AI Creates Synthetic FingerprintsMarie Donlon | December 01, 2018
Researchers from New York University and Michigan State University have developed a new machine learning algorithm that generates synthetic fingerprints. The team used a neural network to create the phony fingerprints to demonstrate vulnerabilities in biometric systems.
According to the researchers, “MasterPrints” — a term developed by experts to reference how fingerprint biometric systems rely on partial fingerprints instead of full fingerprints to confirm identity — are designed to unlock doors in a building, much the same way a master key might, relying on artificial intelligence (AI) to match fingerprints to a database of stored fingerprints that could be used to unlock a significant number of devices.
Researchers successfully fooled a touch-based authentication system in their trials of the fake fingerprints. Though designed to be hypothetical, the implications recreating such biological data are significant, in the wrong hands they could take control of secured computers, secure areas and personal devices stored with individual account data.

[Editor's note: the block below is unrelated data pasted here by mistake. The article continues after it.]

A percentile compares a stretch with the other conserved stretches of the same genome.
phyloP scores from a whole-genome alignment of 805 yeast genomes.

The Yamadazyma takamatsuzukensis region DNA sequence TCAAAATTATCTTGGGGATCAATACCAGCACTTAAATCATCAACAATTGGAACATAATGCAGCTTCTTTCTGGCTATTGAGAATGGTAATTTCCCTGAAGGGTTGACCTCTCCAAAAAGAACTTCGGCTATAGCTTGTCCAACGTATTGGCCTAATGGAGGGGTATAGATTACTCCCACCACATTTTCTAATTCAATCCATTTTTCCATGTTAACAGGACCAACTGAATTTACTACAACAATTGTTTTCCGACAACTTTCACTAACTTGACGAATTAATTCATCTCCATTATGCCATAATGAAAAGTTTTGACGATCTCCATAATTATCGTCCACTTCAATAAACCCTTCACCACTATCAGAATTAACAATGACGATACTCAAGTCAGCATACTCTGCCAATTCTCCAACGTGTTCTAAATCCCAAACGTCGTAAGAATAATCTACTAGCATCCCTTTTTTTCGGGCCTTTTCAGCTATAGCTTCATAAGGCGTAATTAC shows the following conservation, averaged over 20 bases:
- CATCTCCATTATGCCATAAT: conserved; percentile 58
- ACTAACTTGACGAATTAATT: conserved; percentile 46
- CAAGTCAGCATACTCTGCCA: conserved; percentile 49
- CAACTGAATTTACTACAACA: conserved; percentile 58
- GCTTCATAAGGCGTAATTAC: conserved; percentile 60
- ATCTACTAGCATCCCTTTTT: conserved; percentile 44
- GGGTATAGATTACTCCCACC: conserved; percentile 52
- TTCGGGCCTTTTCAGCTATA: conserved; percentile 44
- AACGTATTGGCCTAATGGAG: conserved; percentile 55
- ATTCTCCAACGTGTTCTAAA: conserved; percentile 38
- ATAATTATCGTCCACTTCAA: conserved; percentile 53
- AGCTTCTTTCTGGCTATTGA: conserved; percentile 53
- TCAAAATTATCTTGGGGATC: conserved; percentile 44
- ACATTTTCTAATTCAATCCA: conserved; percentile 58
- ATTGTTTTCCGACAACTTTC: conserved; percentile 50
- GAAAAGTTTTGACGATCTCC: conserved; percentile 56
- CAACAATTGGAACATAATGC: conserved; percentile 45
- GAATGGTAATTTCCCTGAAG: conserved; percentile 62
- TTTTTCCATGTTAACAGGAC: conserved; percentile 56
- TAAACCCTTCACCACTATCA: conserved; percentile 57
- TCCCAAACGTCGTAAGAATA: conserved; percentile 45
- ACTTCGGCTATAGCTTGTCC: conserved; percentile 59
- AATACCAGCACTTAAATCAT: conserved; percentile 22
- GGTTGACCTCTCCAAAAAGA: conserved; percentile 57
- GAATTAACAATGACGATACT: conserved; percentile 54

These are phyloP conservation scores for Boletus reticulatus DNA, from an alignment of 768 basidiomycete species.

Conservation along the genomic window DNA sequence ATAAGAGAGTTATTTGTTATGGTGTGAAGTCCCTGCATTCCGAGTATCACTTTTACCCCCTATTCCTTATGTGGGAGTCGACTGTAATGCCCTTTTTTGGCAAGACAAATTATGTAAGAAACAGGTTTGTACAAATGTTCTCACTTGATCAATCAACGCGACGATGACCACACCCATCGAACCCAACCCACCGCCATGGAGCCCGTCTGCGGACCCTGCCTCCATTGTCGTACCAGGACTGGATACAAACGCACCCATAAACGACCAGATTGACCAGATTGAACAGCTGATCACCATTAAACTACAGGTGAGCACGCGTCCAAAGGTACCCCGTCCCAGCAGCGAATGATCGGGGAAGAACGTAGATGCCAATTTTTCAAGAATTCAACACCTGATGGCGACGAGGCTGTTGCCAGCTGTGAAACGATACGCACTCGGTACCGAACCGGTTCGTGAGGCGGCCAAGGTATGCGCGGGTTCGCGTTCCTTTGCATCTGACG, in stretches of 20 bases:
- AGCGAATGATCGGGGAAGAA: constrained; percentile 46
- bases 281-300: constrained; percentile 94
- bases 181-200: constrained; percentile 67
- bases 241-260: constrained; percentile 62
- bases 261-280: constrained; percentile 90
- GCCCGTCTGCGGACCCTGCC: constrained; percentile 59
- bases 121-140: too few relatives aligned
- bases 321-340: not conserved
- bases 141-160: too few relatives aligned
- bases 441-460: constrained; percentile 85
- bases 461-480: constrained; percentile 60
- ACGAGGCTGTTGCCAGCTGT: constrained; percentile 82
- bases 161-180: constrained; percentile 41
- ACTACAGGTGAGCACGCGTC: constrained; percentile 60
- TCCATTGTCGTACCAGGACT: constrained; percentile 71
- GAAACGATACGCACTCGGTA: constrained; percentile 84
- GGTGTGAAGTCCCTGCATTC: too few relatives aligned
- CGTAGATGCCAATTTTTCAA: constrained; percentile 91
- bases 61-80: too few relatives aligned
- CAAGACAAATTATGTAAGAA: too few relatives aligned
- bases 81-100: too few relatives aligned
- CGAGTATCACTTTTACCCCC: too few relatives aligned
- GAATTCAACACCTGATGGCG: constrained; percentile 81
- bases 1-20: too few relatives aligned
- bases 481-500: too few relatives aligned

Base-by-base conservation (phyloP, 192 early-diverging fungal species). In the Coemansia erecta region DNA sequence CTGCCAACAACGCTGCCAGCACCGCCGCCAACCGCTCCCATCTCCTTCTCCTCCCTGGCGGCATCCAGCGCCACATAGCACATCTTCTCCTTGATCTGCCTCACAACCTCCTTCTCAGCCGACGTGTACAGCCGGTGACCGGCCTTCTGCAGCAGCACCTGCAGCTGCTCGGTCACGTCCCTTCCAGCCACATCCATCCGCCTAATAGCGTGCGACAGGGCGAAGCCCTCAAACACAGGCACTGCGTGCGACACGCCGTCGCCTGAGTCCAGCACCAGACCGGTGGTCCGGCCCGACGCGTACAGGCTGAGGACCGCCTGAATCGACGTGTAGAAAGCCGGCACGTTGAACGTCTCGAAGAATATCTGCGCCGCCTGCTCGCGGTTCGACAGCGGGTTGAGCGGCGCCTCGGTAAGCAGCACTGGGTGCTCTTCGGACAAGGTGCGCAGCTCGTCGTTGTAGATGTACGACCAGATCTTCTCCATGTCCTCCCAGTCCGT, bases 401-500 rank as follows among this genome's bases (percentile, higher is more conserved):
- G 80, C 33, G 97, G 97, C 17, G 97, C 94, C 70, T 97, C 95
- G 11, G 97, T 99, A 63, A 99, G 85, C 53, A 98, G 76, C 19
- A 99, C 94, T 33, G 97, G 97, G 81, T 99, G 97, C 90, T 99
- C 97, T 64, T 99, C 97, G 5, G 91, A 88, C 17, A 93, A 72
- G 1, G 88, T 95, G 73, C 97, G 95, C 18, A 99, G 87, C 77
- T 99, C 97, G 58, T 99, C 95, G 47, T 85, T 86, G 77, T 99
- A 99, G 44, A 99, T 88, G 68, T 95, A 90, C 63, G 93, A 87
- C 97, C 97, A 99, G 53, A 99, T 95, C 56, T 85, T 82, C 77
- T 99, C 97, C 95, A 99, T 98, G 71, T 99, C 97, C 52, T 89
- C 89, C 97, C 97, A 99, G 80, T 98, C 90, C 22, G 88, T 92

According to Phillip Bontrager, lead author of the paper, “Fingerprint-based authentication is still a strong way to protect a device or system, but at this point, most systems don’t verify whether a fingerprint or other biometric is coming from a real person or replica. These experiments demonstrate the need for multi-factor authentication and should be a wake-up call for device manufacturers about the potential for artificial fingerprint attacks.”
There has been an explosion in biometric technology in recent years, which relies on specific physical and physiological attributes to identify a person. Iris scans, fingerprinting, facial recognition and vein scanning are all commonly acceptable forms of identification in applications such as airports, big-box stores and even more common, to secure an individual’s electronic devices. Fingerprinting is considered an unimpeachable form of identification that relies on the unique ridges and valleys of a person’s fingerprint, as no two individuals' fingerprints are alike.
For more on the study, go to the paper DeepMasterPrints: Generating MasterPrints for Dictionary Attacks via Latent Variable Evolution.